Venice Laguna (not a Lagoon)

People when they hear about Venice laguna often think of it as a bay with azure/turquoise transparent waters.

By the English dictionary these are the definitions:

Laguna = noun

a bay, inlet, or other narrow or shallow body of water.

Lagoon = noun

an area of shallow water separated from the sea by low sandy dunes.

That is not what “Laguna” in Venice is. It is a rather shallow muddy body of sweet water. In the city, in the Canal Grande and all others minor “canali“, it is also dirty, but that is because of city life and way too many tourists that the city can no longer handle.

The “laguna” includes all other islands near Venice. Some very famous, such as Murano, Burano, Lido, and Chioggia. Other a little less know such Torcello, Pellestrina, Mazzorbo, and S. Francis of the Desert.

From the small town of Altino (past the Venice Airport) it is possible with a fishermen boat to go down the river Dese and visit some of the islands.

These boats are called “Bragozzi“, and they are the typical fishermen boats. They can only carry max 50 people as the waters are very shallow. They are also muddy because these rivers carry debris from the mountains. However, such muddy waters are very important for the natural environment of the “laguna.” Since 2006 the area is monitored, and now the original vegetation, acquatic life, and birds are back in the laguna, threfore restoring the right equilibrium for the environment and for Venice itself.

Right now the city is no longer “sinking”, the problem now is everybody’s problem, the sea level that is raising.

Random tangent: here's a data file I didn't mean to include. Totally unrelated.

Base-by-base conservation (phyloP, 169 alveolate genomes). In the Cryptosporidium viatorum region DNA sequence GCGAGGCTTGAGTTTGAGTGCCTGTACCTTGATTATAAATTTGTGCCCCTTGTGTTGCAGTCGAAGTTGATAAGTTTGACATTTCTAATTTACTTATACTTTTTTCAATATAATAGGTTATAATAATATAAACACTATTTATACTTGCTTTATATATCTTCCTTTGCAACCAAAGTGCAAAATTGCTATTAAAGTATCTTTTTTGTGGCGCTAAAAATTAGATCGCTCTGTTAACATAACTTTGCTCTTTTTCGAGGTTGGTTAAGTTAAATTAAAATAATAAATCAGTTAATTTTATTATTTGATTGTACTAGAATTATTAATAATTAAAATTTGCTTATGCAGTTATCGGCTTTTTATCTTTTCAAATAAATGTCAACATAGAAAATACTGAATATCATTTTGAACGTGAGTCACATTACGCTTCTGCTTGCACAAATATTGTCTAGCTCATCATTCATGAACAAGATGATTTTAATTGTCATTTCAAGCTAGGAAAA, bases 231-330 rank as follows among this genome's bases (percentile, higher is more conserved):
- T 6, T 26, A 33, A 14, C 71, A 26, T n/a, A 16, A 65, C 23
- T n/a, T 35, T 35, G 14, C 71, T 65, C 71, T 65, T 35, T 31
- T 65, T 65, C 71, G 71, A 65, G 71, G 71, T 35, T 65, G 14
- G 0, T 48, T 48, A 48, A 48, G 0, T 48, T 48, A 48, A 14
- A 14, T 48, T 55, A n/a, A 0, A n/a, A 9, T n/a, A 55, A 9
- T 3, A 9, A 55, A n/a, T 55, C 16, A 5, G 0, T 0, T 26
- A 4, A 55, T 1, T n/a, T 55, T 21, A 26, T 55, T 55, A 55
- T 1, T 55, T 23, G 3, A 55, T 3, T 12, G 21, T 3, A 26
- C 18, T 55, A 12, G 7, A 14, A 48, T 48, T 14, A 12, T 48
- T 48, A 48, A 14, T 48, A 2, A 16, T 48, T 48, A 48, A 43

After a beautiful sail down the Dese River, we landed on the island of S. Francis of the Desert. A very small island with a Franciscan Monastery.

Cloister of the Monastery

Saint Francis participated in the Fifth Crusade (1217–1221), which was an attempt by Western Europeans to reacquire Jerusalem and the rest of the Holy Land. On his way back St. Francis arrived on this small island then owned by the Venetian nobleman Jacopo Michiel, he is welcomed by the song of a multitude of birds. In 1233 (just 5 years after the canonization of Brother Francis of Assisi), Jacopo Michiel – of the doge family – donates the island to the Friars Minor, affirming that a small church dedicated to St. Francis has already been built on it.

The tour the proceeded to Burano and Torcello since it only takes a little longer than an hour to visit, but that will be for another day.

Below more images from St. Francis of the Desert Monastery

The donation document

The Cloister

The Cloister

The rose garden

The church was kept simple

Arriving on the island of St. Francis of the Desert
The altar marking the very place where St. Francis used to sit and pray

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I lived the most part of my life in Washington DC, now in Italy getting to know again my country. Plenty of surprises, for good and bad, and lots of nostalgia for DC.

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